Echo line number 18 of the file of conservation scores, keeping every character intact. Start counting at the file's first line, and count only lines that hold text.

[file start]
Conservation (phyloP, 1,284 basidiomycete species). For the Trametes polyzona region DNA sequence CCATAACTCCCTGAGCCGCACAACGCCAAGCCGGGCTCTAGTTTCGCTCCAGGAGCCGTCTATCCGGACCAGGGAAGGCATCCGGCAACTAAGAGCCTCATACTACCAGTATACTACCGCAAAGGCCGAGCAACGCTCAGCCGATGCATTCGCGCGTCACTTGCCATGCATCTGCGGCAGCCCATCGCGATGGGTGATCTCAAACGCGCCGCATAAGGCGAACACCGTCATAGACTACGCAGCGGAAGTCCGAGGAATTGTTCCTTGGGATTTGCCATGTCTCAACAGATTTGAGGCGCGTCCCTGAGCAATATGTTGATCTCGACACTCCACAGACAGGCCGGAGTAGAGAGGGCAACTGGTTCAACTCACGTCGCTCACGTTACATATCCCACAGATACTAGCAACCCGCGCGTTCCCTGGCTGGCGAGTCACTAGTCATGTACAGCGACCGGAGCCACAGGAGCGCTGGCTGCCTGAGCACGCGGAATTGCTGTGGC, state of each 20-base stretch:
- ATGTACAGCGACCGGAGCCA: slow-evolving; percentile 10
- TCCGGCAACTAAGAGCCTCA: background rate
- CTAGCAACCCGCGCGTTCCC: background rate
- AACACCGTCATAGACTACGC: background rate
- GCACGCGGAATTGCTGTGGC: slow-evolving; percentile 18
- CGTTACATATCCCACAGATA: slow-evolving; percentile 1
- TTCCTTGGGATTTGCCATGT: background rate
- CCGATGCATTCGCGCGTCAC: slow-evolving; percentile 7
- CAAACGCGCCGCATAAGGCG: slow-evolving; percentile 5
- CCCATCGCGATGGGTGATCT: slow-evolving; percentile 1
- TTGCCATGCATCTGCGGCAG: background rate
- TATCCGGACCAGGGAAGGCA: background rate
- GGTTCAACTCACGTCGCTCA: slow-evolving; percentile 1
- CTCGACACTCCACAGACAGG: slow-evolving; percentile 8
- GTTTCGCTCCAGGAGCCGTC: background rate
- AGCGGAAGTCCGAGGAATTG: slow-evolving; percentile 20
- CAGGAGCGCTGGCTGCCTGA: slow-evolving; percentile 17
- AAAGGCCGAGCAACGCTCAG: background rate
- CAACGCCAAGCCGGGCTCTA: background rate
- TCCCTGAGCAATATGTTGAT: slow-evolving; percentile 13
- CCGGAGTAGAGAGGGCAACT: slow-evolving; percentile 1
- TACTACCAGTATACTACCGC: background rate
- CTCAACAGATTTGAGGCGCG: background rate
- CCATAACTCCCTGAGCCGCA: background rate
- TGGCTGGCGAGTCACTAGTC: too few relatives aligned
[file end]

- CAGGAGCGCTGGCTGCCTGA: slow-evolving; percentile 17